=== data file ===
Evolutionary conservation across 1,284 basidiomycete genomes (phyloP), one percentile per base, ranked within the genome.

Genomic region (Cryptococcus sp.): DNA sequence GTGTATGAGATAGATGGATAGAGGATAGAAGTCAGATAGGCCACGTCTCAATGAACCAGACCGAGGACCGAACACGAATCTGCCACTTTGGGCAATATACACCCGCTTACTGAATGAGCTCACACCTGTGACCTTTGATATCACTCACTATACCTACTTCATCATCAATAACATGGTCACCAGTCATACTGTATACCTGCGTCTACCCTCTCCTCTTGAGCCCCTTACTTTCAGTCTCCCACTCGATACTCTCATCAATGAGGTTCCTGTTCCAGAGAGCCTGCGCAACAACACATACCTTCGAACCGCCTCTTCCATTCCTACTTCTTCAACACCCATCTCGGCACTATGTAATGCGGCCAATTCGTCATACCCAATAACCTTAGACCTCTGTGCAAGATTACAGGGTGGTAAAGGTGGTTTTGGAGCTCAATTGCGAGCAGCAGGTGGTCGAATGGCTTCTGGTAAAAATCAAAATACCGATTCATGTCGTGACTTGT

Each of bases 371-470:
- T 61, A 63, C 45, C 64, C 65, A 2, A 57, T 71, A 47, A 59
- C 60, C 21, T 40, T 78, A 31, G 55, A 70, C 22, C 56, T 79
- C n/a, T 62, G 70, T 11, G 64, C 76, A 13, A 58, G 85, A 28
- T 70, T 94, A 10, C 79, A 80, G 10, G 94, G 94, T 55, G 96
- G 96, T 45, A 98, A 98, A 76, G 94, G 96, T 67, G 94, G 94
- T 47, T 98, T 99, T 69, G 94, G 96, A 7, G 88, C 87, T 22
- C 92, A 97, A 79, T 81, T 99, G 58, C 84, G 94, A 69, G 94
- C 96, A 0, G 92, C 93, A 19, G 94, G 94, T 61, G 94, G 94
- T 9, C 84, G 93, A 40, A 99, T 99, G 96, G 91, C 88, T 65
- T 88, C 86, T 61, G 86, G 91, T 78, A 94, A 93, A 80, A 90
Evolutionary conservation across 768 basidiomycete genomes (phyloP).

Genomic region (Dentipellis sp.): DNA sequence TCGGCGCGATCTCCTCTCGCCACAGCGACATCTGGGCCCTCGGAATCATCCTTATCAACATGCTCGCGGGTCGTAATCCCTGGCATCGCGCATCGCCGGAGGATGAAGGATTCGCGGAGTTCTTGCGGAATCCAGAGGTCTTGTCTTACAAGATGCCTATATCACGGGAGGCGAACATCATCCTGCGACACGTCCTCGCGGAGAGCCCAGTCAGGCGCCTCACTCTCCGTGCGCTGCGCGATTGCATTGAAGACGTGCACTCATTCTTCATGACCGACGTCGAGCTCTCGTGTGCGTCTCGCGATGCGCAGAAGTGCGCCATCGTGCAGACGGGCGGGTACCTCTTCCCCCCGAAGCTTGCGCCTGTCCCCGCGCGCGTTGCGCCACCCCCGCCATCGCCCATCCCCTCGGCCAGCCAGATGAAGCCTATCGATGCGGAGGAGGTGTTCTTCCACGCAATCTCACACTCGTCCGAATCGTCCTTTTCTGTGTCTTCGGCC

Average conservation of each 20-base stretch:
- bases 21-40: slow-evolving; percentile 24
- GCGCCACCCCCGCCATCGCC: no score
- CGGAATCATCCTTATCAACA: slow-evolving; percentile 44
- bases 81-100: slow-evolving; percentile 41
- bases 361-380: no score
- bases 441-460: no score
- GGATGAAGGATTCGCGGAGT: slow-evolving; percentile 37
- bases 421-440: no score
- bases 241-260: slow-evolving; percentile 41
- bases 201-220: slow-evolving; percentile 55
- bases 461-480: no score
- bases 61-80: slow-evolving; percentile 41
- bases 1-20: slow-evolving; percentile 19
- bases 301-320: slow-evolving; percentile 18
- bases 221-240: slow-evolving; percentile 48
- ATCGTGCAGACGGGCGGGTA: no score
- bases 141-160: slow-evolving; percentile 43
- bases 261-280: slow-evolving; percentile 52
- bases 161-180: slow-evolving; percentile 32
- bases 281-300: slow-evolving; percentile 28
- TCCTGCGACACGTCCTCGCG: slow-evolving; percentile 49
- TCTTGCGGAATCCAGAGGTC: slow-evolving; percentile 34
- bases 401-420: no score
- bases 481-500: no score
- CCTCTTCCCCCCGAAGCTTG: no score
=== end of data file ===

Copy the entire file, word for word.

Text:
Evolutionary conservation across 1,284 basidiomycete genomes (phyloP), one percentile per base, ranked within the genome.

Genomic region (Cryptococcus sp.): DNA sequence GTGTATGAGATAGATGGATAGAGGATAGAAGTCAGATAGGCCACGTCTCAATGAACCAGACCGAGGACCGAACACGAATCTGCCACTTTGGGCAATATACACCCGCTTACTGAATGAGCTCACACCTGTGACCTTTGATATCACTCACTATACCTACTTCATCATCAATAACATGGTCACCAGTCATACTGTATACCTGCGTCTACCCTCTCCTCTTGAGCCCCTTACTTTCAGTCTCCCACTCGATACTCTCATCAATGAGGTTCCTGTTCCAGAGAGCCTGCGCAACAACACATACCTTCGAACCGCCTCTTCCATTCCTACTTCTTCAACACCCATCTCGGCACTATGTAATGCGGCCAATTCGTCATACCCAATAACCTTAGACCTCTGTGCAAGATTACAGGGTGGTAAAGGTGGTTTTGGAGCTCAATTGCGAGCAGCAGGTGGTCGAATGGCTTCTGGTAAAAATCAAAATACCGATTCATGTCGTGACTTGT

Each of bases 371-470:
- T 61, A 63, C 45, C 64, C 65, A 2, A 57, T 71, A 47, A 59
- C 60, C 21, T 40, T 78, A 31, G 55, A 70, C 22, C 56, T 79
- C n/a, T 62, G 70, T 11, G 64, C 76, A 13, A 58, G 85, A 28
- T 70, T 94, A 10, C 79, A 80, G 10, G 94, G 94, T 55, G 96
- G 96, T 45, A 98, A 98, A 76, G 94, G 96, T 67, G 94, G 94
- T 47, T 98, T 99, T 69, G 94, G 96, A 7, G 88, C 87, T 22
- C 92, A 97, A 79, T 81, T 99, G 58, C 84, G 94, A 69, G 94
- C 96, A 0, G 92, C 93, A 19, G 94, G 94, T 61, G 94, G 94
- T 9, C 84, G 93, A 40, A 99, T 99, G 96, G 91, C 88, T 65
- T 88, C 86, T 61, G 86, G 91, T 78, A 94, A 93, A 80, A 90
Evolutionary conservation across 768 basidiomycete genomes (phyloP).

Genomic region (Dentipellis sp.): DNA sequence TCGGCGCGATCTCCTCTCGCCACAGCGACATCTGGGCCCTCGGAATCATCCTTATCAACATGCTCGCGGGTCGTAATCCCTGGCATCGCGCATCGCCGGAGGATGAAGGATTCGCGGAGTTCTTGCGGAATCCAGAGGTCTTGTCTTACAAGATGCCTATATCACGGGAGGCGAACATCATCCTGCGACACGTCCTCGCGGAGAGCCCAGTCAGGCGCCTCACTCTCCGTGCGCTGCGCGATTGCATTGAAGACGTGCACTCATTCTTCATGACCGACGTCGAGCTCTCGTGTGCGTCTCGCGATGCGCAGAAGTGCGCCATCGTGCAGACGGGCGGGTACCTCTTCCCCCCGAAGCTTGCGCCTGTCCCCGCGCGCGTTGCGCCACCCCCGCCATCGCCCATCCCCTCGGCCAGCCAGATGAAGCCTATCGATGCGGAGGAGGTGTTCTTCCACGCAATCTCACACTCGTCCGAATCGTCCTTTTCTGTGTCTTCGGCC

Average conservation of each 20-base stretch:
- bases 21-40: slow-evolving; percentile 24
- GCGCCACCCCCGCCATCGCC: no score
- CGGAATCATCCTTATCAACA: slow-evolving; percentile 44
- bases 81-100: slow-evolving; percentile 41
- bases 361-380: no score
- bases 441-460: no score
- GGATGAAGGATTCGCGGAGT: slow-evolving; percentile 37
- bases 421-440: no score
- bases 241-260: slow-evolving; percentile 41
- bases 201-220: slow-evolving; percentile 55
- bases 461-480: no score
- bases 61-80: slow-evolving; percentile 41
- bases 1-20: slow-evolving; percentile 19
- bases 301-320: slow-evolving; percentile 18
- bases 221-240: slow-evolving; percentile 48
- ATCGTGCAGACGGGCGGGTA: no score
- bases 141-160: slow-evolving; percentile 43
- bases 261-280: slow-evolving; percentile 52
- bases 161-180: slow-evolving; percentile 32
- bases 281-300: slow-evolving; percentile 28
- TCCTGCGACACGTCCTCGCG: slow-evolving; percentile 49
- TCTTGCGGAATCCAGAGGTC: slow-evolving; percentile 34
- bases 401-420: no score
- bases 481-500: no score
- CCTCTTCCCCCCGAAGCTTG: no score